Mike Merrill, auctioneer, was well underway in facilitating the live auction at Auburn Adventist Academy’s Hearts of Gold benefit dinner.
He paused the live bidding of specific items for a special auction feature called “Fund-A-Need.”
This is an auction item where people can donate a set dollar amount in designated increments to help fund student scholarships.
Merrill started the top increment at $15,000, promising there would be a price point for everyone. No one responded to this amount, so he moved to $10,000. An enthusiastic donor raised her bid card and stood up in support.
The large donation sent a ripple across the audience seated at two dozen blue-and-gold decorated dinner tables.
Merrill called out the next several donation increments — $2,500, $1,000, $500, $250 — with several responses.
He stopped midway through to make an announcement to the audience about a $20,000 matching fund challenge for Fund-A-Need. He turned to the bid spotter to ask, “So, how close are we to $20,000?”
The bid spotter deadpanned, “Not even close.”
The audience groaned in disbelief. The excitement had been so high. Surely there was $20,000.
“Well, how close?” Merrill questioned.
“We’ve surpassed $40,000, and this doesn’t even include the matching funds,” the bid spotter responded.
“Ladies and gentlemen, you just raised $60,000 for student scholarships in a matter of minutes!” Merrill announced.
The audience’s sigh of relief melted into joyous applause.
The whole Hearts of Gold evening — between two silent auctions, a live auction, a dessert auction and the Fund-A-Need donations — raised significant funds for students to attend AAA financially. Current AAA students, including a Ukrainian refugee student and a student with limited funds from home, shared how much they appreciated the financial support they receive from donors.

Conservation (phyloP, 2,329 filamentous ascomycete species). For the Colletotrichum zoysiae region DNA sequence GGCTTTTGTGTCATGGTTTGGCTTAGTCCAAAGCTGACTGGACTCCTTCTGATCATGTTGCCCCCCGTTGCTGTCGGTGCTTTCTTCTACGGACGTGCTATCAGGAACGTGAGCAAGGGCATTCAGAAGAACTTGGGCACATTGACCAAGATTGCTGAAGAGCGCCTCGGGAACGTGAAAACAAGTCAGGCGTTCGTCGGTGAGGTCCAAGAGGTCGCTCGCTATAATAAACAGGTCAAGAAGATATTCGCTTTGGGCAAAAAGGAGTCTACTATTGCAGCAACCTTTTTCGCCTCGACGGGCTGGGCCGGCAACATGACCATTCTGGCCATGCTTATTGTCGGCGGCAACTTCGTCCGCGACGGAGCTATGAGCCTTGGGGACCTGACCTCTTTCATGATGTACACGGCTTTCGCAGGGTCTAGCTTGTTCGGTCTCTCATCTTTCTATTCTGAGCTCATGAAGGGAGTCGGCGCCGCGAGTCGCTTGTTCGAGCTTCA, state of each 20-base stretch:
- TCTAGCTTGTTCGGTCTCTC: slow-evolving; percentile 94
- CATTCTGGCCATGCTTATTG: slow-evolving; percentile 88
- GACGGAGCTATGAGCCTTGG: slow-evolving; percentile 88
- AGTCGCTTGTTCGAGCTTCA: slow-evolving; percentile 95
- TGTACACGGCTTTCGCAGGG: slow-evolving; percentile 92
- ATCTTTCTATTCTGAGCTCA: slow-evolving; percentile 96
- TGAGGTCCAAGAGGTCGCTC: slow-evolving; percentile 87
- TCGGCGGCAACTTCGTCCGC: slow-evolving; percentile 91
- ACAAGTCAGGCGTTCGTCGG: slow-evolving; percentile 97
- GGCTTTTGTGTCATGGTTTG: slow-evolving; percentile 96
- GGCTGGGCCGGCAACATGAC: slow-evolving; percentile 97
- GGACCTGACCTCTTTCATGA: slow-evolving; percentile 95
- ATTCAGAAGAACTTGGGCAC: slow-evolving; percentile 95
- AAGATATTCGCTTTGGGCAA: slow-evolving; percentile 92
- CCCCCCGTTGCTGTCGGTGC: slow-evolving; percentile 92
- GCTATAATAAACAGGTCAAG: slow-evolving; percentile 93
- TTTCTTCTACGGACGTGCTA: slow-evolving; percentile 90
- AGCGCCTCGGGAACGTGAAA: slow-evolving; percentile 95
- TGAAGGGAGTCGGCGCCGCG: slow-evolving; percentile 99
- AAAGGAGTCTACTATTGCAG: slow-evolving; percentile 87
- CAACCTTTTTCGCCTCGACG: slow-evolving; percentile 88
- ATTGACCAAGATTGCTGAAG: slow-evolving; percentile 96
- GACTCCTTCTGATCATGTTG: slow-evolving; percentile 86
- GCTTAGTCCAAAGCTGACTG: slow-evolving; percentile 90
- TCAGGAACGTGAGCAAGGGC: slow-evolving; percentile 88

“A majority of our students rely on some level of student aid,” said Kellie Nunley, AAA director of development. "Every item purchased, every paddle raised, every dollar donated, every story told, makes a tangible difference in the lives of current and future students at AAA.”
Hearts of Gold also provided a reunion — a gathering of AAA supporters including former and retired AAA colleagues who returned for this fundraising event to contribute their time, talent and memories.
Kay Sanborn, retired dean, for example, donated a 90-by-90-inch crossword-puzzle-style quilt that she had designed, pieced and sewed with 19 yards of fabric. The puzzle pieces spelled out different memories and places associated with AAA. The bid winner chose to give the custom quilt back to the school to display on campus.
Peter Fackenthall, AAA principal, invited 70 students – including 11 Ukrainian refugee students – to encircle the audience during the auction.
“These students are why you are here,” Fackenthall said. “Our Ukrainian refugee students have found a safe haven at AAA, but this is a place where all of our students can take refuge from the world, and be immersed in Jesus Christ.”